Apple revisits New York Times’ homepage

Apple/New York Times - Ad integration 5-18-2009

Apple/New York Times - Animated - Ad integration 5-18-2009Once again Apple has paired up with the New York Times to create an ad users actually want to see.  This time it’s for a homepage integration/takeover featuring multiple ads all working in unison.  Similar to Apple’s TV ads, this site integration features John Hodgman (PC) and Justin Long (MAC) talking about their differences.  In this case John is commenting on the results of a Forrester Research poll, shown in the ad space above theirs, when two characters from yet another ad space join in on the conversation.  Before they start talking they seemed to fade into the pages background drawing little to no attention.  When the main ad is complete the two secondary ads fade to an unobtrusive white panel with a floating Apple logo.  Allowing those that keep the NY Times open all day (to see news updates) not to be barraged with Apple, Apple, Apple.

Though this isn’t the first time for Apple it’s still worthy of the viral attention is getting/has gotten.  It’s cleanly designed and executed.  Continues the sense of humor that has made these ads a hit for the last few years.  Makes great use of its environment.  It may only run a single day but I’m sure both parties make out as winners each time they meet.

Links:
Apple
New York Times
John Hodgman
Justin Long

The Rapid Concepting/Development Experiment

Monday was the start of Lab Week for the developers at CIM. The idea being that the developers could get a chance to work on stuff that wasn’t part of their everyday routine. Similar to the 20% time that Google has made famous, but in this case the time is collected and used as a team over the course of a week (Lab Week).
See how it all worked out.

Image extraction via RegEx

RegEx

Papervison 3D: first blush

Papervision3DPapervision 3D has been around for some time. I’ve been interested in checking it out but never had a project to bring it beyond just a thought.  I now have a project that calls for some simple Flash 3D.  To start out I hit GoToAndLearn, as usual his tutorials are quick and concise .  I was shocked how simple the basics were.  Sure things will get more complicated once you move beyond the box.

My first snag was with a basic scene and a simple cube.  I placed specific materials to each of the faces of my cube to emphasize the feeling of depth.  Upon export I’m not seeing the front of my cube, but rather the back face.  I wasn’t doing any rotations yet so I’m not sure why it was rendering as if from behind.  Not finding any explanation, I instead readjusted the faces themselves to look as I wanted.  Every other transformation worked as expected, it was only the mirrored view of the cube’s faces.  If anyone has an explanation I’d love to hear them.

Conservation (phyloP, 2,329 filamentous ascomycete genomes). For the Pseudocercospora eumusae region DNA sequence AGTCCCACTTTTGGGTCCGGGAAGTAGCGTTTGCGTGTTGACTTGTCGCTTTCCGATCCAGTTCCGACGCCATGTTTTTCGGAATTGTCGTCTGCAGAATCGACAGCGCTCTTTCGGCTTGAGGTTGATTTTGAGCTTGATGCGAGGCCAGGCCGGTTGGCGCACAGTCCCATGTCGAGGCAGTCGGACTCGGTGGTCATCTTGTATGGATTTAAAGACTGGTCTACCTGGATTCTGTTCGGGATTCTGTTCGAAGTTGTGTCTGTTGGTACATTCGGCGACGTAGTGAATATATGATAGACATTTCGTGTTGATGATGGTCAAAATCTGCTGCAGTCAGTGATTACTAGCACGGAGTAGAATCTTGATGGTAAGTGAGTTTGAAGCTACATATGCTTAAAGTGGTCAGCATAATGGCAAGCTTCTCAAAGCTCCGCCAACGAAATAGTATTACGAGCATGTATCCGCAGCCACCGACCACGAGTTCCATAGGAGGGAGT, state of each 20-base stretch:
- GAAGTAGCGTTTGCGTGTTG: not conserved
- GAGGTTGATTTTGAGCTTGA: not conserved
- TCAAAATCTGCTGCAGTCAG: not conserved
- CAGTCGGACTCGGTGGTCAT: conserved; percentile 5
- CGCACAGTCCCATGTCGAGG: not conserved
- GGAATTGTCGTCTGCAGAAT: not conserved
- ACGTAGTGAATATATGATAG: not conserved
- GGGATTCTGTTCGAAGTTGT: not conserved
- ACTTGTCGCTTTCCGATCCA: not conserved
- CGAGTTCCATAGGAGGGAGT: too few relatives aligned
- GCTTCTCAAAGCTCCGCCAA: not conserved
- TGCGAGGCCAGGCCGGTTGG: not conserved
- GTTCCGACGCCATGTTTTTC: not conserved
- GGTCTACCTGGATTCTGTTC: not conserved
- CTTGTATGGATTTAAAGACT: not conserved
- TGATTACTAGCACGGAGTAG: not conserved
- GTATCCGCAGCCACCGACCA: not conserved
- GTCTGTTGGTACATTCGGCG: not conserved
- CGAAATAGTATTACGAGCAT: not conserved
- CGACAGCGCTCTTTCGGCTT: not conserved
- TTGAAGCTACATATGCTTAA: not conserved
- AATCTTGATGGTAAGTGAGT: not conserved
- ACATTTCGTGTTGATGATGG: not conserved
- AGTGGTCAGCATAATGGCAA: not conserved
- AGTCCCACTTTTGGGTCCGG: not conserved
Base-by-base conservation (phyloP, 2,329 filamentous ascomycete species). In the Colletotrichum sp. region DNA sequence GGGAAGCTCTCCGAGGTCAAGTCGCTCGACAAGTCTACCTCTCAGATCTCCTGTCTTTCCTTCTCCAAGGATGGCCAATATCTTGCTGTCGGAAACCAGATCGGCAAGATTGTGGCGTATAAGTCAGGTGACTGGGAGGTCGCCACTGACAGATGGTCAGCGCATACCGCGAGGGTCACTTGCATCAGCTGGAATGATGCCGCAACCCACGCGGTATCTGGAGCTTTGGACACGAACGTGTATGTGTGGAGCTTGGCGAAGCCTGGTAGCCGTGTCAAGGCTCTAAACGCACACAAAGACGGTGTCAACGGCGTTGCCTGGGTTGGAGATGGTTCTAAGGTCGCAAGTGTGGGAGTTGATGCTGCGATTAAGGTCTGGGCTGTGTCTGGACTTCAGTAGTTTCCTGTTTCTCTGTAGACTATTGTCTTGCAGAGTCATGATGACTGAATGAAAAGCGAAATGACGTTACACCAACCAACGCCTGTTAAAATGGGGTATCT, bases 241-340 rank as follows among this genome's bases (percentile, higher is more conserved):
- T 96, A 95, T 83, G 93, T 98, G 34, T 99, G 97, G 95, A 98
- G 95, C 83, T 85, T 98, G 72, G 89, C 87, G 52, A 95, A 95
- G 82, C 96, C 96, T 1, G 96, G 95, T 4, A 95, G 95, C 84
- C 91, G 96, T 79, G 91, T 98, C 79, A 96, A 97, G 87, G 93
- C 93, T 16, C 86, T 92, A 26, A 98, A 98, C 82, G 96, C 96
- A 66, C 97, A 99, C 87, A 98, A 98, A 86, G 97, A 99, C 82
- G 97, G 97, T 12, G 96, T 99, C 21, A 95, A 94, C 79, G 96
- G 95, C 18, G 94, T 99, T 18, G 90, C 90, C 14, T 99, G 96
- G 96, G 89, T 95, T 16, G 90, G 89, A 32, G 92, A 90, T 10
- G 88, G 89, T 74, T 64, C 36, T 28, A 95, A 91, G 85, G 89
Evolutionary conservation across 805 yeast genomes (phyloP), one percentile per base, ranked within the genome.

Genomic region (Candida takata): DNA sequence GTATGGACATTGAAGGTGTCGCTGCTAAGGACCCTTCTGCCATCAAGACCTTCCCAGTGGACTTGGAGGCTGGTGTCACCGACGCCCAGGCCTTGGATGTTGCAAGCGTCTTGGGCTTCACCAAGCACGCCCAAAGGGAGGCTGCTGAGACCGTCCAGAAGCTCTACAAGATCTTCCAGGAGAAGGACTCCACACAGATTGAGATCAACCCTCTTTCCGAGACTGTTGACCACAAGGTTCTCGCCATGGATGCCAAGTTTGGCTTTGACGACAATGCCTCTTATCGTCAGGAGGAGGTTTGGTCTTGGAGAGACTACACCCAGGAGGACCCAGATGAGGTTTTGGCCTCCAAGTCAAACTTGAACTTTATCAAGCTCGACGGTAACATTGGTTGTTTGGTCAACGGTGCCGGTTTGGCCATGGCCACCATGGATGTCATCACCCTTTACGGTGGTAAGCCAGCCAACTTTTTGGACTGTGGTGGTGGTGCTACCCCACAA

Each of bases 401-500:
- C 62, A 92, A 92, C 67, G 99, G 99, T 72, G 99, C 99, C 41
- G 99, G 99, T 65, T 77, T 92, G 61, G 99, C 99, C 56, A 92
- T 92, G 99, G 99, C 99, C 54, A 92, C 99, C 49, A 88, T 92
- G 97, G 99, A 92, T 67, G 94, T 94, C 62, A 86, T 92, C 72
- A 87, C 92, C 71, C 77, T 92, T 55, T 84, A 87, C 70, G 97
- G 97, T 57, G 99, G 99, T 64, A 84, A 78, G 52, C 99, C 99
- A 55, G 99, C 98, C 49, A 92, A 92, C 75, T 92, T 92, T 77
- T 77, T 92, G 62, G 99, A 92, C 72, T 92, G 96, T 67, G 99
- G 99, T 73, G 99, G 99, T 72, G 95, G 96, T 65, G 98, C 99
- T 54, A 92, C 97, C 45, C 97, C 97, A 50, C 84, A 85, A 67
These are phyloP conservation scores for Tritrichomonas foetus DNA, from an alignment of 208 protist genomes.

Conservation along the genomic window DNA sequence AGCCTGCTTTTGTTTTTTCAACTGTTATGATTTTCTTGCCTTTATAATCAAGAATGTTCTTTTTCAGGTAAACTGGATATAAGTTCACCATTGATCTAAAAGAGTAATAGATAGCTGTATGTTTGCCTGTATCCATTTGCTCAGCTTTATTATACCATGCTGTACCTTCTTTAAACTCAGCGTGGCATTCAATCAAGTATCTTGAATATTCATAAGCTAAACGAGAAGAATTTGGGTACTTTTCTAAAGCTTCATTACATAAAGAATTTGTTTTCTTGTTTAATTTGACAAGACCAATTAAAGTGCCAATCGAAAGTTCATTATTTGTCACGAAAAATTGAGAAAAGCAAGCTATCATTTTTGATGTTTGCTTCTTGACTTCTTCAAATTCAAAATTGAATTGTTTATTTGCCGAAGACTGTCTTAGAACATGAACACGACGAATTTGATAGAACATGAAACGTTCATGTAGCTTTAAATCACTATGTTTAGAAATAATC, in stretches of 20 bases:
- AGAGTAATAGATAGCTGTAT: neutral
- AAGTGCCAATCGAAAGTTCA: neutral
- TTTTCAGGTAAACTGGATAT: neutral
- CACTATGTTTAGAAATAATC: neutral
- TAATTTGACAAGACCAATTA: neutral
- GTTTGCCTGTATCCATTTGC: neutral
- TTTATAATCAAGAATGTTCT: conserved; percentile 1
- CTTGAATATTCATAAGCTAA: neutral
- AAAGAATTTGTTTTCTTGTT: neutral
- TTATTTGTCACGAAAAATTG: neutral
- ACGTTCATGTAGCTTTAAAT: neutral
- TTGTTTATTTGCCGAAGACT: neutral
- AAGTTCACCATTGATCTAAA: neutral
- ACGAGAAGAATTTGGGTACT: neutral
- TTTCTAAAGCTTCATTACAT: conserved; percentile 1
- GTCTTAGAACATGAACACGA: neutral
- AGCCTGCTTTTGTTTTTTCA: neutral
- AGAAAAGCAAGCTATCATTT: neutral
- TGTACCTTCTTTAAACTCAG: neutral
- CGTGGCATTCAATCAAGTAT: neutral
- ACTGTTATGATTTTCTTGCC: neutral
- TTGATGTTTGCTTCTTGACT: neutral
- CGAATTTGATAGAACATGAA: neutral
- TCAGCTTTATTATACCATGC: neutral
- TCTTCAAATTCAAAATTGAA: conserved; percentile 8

Links:
Papervision 3D
GoToAndLearn

The joy of coding

Part of writing code is knowing the vocabulary of the particular language.  I’ve been working with ActionScript for years and started the transition to AS3 about a year ago.  I’m currently working on my first AIR application.  AIR can be made  as either Flex or pure ActionScript based.  Since I’m using Eclipse, which by default only supports Flex based AIR apps, I was in Flex’s world and not knowing it’s little quirks I was hitting a wall.

Not knowing the quirks or vocabulary of Flex nor all of AIR’s additions, the search for answers in the documentation left me empty.  Since what I was searching for seemed so basic and simple that I didn’t expect not to find it.  The answers could have been there, I just never found it.

So what was this mysterious nugget I was looking for?  It was simple little thing, adding a Sprite to the stage.  Found how to make various window types and other interesting tid bits, but none of the samples were based on a Flex based AIR app, which is what I was building.  To say the least it was very frustrating.

Turns out that to add a child to a Flex window you can’t just use addChild(), as the Flex window is a FLEX component.  There is a special function called addrawChildren(), which adds a non-Flex component to a Flex component.  From there you can add sub-children via addChild() as you would in an ActionScript based project.  It’s always the little things.

This simple answer/lesson was given to me in less then 5 minutes by my co-worker, Arpit.  He also showed that it was possible to do a non-Flex based AIR app in Ecipse, so all this was for naught.

Link:
Arpit